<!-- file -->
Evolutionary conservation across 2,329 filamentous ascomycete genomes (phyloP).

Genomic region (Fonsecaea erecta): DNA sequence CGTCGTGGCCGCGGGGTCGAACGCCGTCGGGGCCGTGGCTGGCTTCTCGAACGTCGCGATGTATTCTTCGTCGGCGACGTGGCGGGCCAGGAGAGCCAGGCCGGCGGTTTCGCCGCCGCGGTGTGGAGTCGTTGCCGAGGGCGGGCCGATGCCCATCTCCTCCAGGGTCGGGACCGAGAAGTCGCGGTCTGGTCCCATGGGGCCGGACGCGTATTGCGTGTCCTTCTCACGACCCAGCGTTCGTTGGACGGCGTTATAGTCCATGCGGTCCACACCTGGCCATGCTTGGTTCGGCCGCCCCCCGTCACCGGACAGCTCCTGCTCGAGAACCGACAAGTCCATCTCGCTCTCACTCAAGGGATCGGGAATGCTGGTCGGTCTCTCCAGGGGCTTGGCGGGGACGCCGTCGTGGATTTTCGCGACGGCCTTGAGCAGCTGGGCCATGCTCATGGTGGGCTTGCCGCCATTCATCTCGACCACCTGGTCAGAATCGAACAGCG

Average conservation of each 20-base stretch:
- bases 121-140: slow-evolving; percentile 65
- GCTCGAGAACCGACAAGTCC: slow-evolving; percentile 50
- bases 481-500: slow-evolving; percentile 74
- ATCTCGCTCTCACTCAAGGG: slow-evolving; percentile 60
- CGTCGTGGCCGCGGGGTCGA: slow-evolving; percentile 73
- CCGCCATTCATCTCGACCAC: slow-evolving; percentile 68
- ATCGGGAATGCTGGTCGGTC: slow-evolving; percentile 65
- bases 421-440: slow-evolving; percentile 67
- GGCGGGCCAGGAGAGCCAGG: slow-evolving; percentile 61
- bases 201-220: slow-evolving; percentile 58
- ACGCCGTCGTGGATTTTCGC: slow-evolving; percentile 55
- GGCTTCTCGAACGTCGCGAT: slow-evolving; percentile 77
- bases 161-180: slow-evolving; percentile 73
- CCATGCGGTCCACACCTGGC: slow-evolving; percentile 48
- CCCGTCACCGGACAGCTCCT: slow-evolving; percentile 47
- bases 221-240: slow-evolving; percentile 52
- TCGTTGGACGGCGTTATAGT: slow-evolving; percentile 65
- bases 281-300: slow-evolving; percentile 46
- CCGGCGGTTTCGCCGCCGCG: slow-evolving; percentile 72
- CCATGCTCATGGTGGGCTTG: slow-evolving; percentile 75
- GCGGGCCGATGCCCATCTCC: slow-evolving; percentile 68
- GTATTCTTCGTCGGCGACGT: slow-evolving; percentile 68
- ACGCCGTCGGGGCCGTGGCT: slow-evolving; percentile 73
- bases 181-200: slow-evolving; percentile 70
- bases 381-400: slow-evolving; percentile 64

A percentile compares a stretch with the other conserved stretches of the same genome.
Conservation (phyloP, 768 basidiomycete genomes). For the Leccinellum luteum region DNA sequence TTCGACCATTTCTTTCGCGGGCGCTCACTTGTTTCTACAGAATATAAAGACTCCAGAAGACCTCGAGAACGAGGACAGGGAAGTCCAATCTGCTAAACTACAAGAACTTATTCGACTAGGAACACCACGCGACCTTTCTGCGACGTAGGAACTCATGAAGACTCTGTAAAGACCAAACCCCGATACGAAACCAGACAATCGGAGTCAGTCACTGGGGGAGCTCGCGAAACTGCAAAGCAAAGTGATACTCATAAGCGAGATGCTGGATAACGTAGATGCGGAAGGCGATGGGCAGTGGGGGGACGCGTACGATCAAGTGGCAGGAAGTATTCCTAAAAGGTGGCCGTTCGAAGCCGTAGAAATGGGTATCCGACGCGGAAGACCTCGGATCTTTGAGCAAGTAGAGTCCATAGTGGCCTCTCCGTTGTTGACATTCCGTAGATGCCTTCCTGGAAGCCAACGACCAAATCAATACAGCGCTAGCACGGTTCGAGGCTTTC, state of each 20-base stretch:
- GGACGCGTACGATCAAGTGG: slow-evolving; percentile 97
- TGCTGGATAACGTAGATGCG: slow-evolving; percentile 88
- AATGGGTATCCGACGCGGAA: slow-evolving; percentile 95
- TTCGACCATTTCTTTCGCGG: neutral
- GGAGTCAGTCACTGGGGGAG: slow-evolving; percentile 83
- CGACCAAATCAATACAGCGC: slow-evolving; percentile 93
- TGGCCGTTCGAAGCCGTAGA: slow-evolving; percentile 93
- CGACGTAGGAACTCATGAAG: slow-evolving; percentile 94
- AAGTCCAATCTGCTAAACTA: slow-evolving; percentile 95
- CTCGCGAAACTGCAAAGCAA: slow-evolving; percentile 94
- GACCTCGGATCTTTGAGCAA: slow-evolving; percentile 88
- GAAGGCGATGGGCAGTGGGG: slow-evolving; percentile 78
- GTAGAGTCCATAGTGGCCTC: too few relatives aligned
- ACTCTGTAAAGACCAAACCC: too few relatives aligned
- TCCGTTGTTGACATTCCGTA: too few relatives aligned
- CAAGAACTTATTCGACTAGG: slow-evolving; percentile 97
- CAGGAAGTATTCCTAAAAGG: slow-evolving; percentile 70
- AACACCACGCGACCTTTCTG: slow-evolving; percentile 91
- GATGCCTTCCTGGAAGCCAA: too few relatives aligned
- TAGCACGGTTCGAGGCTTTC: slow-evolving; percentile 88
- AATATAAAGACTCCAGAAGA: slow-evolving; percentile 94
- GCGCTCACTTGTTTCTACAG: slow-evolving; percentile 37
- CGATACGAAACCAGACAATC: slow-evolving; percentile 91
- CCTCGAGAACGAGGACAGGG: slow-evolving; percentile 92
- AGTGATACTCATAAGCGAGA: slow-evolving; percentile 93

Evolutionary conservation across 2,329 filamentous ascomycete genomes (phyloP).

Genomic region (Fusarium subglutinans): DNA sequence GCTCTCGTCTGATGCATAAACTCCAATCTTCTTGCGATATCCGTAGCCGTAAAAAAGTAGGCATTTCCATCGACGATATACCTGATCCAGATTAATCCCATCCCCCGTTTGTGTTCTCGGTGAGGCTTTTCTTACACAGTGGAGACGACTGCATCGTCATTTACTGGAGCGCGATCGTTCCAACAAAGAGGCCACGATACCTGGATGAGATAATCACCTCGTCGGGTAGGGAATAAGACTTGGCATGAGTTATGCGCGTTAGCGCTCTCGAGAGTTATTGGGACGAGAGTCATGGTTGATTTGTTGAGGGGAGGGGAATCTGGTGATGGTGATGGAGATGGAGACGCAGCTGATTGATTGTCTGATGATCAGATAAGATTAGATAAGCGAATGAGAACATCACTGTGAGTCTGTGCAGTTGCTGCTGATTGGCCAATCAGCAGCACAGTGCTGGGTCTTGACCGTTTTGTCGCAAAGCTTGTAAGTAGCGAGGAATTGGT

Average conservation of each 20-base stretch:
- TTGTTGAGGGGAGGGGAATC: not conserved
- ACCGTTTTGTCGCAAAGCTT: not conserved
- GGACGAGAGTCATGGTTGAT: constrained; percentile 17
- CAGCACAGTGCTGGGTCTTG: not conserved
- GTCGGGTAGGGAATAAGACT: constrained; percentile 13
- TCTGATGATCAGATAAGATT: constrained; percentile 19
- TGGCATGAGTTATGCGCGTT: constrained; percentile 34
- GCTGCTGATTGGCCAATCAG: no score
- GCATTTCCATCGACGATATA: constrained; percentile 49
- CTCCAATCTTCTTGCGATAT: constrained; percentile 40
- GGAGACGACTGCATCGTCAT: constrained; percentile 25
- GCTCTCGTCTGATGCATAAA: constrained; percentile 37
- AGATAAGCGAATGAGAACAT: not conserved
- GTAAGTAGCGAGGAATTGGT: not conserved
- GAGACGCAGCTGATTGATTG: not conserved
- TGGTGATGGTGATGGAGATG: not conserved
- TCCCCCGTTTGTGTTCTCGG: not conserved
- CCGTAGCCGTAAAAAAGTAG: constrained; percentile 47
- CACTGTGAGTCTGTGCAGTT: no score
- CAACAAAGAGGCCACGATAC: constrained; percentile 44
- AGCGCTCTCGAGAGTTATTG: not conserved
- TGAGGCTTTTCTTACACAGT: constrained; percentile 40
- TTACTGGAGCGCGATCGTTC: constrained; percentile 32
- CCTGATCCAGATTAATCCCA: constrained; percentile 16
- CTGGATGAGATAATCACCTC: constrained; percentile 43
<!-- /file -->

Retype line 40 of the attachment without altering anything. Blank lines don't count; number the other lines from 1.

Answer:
- CTCGCGAAACTGCAAAGCAA: slow-evolving; percentile 94